Dolls in Brief

25 May


A couple of posts ago, I was asked to explain some of the abbreviations I use. I don’t use these to be smart, it’s just that every hobby, organisation, subculture etc has its own way of communicating and doll collecting is no different. Even if (like me) you don’t hang round much with other doll collectors, it seems that one minute you’re thinking “what the hell is a OOAK?” and the next minute you’re describing your TnT as TLC without batting an eyelid. Part of it comes from reading blogs and auction listings so much that it sort of creeps into your consciousness without you noticing. Making an abbreviation is sometimes almost like making a new word, usually to convey a concept that you won’t find a word in the dictionary for. For example, find me a word – one word- that will describe “a knackered old doll that has been damaged when it was played with, but it will probably clean up ok”. Another part of it is that even the most ardent enthusiast with the best typing skills in the world gets bored of writing monsterhighmonsterhighmonsterhighmonsterhighmonsterhigh over and over again.

I’m not planning on writing an exhaustive list, just mostly explaining the terms I use about my own collection, but I hope this will clear stuff up for some of you.

Types of Doll:

It’s probably best to start off by mentioning that popular dolls tend to be released more than once, in a different outfits and/ or with different themes. This means that you sometimes see dolls referred to as wave one, or W1, or Gen1, or first generation, for instance. This all means the same thing.

GG Barbie = Generation Girl Barbie, a range of dolls featuring Barbie and friends which was produced around the millennium. GG, or Generation Girl, is also sometimes used to describe a particular face sculpt, which was first used on Generation Girl Barbie and is still in use today.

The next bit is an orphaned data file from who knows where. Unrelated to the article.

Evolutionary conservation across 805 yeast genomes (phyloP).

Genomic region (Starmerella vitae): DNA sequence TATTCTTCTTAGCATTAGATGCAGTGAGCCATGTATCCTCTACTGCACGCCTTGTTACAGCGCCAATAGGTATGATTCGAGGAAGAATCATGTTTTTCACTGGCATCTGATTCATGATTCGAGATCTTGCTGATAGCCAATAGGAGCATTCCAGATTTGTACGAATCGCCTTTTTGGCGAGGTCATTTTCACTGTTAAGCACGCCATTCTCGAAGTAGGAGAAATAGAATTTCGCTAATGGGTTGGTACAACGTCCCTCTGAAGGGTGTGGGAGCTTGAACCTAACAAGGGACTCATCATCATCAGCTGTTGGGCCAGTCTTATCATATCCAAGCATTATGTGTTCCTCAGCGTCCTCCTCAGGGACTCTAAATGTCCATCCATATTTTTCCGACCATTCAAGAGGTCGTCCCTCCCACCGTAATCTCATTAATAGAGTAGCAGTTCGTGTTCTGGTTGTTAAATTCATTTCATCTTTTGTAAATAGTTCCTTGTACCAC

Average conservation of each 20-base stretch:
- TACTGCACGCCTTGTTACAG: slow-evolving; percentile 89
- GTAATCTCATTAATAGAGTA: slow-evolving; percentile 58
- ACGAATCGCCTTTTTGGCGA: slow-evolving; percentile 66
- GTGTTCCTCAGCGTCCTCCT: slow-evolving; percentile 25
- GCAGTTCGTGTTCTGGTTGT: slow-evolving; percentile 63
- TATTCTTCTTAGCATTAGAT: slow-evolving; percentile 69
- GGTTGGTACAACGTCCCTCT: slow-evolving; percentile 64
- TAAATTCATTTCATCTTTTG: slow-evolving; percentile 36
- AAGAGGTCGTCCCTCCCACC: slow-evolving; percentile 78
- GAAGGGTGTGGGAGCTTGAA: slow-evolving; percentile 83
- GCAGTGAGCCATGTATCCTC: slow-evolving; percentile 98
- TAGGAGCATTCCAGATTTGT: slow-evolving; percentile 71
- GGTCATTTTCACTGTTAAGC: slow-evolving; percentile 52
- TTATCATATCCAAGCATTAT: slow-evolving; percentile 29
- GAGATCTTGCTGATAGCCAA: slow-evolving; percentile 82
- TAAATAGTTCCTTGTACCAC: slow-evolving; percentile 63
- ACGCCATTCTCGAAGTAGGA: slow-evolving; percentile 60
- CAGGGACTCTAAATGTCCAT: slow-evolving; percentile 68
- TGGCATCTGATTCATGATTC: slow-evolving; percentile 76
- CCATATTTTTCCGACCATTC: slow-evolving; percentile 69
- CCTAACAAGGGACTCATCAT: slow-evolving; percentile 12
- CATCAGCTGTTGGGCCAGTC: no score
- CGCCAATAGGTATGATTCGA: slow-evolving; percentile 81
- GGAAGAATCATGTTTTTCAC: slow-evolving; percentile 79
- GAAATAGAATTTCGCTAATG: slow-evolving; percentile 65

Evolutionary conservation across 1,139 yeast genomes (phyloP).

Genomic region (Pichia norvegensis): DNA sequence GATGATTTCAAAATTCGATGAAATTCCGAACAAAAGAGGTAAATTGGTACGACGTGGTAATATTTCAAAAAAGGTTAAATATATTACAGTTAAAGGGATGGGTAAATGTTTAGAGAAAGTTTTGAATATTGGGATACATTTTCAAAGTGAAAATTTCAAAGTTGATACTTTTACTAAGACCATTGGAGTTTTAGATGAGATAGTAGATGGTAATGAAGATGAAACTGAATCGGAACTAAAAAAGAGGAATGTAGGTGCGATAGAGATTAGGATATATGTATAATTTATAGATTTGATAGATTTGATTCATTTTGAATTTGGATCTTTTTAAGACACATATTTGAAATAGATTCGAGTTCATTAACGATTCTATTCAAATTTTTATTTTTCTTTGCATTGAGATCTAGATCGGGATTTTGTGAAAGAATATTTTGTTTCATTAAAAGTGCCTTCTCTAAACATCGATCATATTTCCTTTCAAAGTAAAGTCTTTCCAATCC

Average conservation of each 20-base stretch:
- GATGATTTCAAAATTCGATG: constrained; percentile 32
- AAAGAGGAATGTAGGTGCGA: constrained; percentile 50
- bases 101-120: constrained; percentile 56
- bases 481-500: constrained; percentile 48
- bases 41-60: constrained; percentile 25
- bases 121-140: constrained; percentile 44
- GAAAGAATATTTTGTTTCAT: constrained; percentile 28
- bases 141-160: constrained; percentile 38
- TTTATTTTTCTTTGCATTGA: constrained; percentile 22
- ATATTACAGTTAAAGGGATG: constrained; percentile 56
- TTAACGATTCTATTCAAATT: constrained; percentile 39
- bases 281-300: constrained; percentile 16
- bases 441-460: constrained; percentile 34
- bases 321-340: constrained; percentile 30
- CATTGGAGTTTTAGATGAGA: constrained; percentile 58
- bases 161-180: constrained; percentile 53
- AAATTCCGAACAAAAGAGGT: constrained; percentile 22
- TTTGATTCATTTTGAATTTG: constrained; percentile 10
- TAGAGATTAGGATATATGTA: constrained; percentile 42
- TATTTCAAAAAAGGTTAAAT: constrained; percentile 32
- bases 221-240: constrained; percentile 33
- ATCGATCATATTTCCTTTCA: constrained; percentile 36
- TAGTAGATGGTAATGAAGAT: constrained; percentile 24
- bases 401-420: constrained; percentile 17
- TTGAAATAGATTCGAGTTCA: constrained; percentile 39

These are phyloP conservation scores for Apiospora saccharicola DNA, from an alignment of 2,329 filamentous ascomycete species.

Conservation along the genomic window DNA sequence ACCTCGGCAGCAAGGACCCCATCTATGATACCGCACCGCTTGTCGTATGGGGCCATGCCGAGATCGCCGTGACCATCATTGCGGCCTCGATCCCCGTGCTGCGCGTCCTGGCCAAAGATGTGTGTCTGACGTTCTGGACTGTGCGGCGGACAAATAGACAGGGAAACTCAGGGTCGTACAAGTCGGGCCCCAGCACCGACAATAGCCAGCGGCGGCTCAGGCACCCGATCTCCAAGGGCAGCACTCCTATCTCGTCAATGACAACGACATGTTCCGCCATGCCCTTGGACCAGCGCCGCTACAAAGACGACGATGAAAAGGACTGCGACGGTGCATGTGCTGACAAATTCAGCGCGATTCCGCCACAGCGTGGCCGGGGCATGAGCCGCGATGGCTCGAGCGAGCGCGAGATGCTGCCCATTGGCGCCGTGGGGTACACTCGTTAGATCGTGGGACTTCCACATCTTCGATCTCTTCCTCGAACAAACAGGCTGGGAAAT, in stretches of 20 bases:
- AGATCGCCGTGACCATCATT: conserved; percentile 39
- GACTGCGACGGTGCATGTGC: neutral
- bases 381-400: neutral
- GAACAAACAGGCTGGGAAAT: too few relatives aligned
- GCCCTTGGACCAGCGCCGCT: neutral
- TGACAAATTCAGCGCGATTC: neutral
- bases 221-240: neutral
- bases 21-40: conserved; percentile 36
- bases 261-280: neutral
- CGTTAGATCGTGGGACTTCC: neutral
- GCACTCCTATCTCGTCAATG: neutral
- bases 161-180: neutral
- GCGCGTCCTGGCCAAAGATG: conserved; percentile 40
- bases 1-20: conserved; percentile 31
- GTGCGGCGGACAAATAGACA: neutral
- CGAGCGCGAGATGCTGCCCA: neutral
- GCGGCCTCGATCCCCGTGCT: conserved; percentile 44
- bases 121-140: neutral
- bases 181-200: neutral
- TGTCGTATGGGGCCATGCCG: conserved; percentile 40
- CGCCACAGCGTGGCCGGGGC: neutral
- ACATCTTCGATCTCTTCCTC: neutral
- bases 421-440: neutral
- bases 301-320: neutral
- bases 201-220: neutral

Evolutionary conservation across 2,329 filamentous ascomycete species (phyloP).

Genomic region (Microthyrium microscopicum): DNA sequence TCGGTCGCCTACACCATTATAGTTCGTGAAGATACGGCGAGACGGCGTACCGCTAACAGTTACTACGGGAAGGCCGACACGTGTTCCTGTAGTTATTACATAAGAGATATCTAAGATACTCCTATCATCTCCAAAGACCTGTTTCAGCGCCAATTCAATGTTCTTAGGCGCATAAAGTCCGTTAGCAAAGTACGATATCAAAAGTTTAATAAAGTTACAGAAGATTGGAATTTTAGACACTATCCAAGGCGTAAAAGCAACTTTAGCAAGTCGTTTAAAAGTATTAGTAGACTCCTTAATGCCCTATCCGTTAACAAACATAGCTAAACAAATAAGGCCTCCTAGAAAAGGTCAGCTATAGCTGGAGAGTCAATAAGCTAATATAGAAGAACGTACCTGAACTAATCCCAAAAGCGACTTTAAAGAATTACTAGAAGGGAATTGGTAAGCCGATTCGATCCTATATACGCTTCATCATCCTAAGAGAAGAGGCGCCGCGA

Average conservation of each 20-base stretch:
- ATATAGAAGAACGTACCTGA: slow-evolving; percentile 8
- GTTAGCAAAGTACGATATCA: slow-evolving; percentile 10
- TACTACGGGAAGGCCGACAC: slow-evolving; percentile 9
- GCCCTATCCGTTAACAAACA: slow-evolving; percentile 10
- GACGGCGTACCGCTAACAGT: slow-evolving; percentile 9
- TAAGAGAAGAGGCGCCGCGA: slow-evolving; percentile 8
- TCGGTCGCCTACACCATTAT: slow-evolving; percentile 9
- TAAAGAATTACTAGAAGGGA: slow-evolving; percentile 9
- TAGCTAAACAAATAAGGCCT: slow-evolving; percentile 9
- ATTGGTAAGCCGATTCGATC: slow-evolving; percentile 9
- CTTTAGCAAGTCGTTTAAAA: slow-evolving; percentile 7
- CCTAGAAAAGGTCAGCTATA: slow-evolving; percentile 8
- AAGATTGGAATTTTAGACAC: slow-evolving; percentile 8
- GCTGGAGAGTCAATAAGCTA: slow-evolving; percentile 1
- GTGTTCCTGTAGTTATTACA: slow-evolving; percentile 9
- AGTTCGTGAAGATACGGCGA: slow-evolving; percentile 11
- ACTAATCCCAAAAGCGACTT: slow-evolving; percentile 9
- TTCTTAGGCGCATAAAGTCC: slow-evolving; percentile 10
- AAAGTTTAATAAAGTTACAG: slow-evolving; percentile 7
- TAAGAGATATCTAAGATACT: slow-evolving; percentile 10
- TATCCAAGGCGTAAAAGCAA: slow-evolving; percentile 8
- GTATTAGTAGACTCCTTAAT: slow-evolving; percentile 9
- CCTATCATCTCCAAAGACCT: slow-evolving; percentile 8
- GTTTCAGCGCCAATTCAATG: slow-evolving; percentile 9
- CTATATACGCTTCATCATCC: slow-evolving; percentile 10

CG Barbie = Cali Girl Barbie, a range of dolls featuring Barbie and friends first produced in 2004. Use of the abbreviation is probably more justified with this range of dolls, as the boxes all bear a CG logo.

DOTW Barbie = Dolls of the World. A range of collector-level dolls which has been running for decades and till runs today. Barbie wears national costumes from different cultures from around the world. I don’t have many because the costumes, especially from earlier years, tend to be, well, a bit Vegas showgirl (or just downright culturally insensitive, depending on how you see it). In fact, I recently sold my Sumatran DOTW because, although I thought she was very beautiful, her too-caucasian features really started to trouble me. Depressingly, she is plastic proof of the fact that actually, sometimes Mattel is guilty of peddling a very Westernised version of beauty.

SIS Barbie = So In Style dolls, a contemporary range of black and (some say) mixed-race dolls designed for children but loved by many collectors (including me). So in Style dolls tend to be snappy dressers and often come with designer clothing.

MTs = Moxie Teens. Articulated, wigged dolls made for children which are proving quite collectible (albeit more in the US than the UK, although I like them a lot). They are bigger than Barbies and production quality is quite high.

MH = Monster High dolls. I use this abbreviation and I have seen it a few other places too. Here are some common abbreviations I have seen used in connection with Monster High: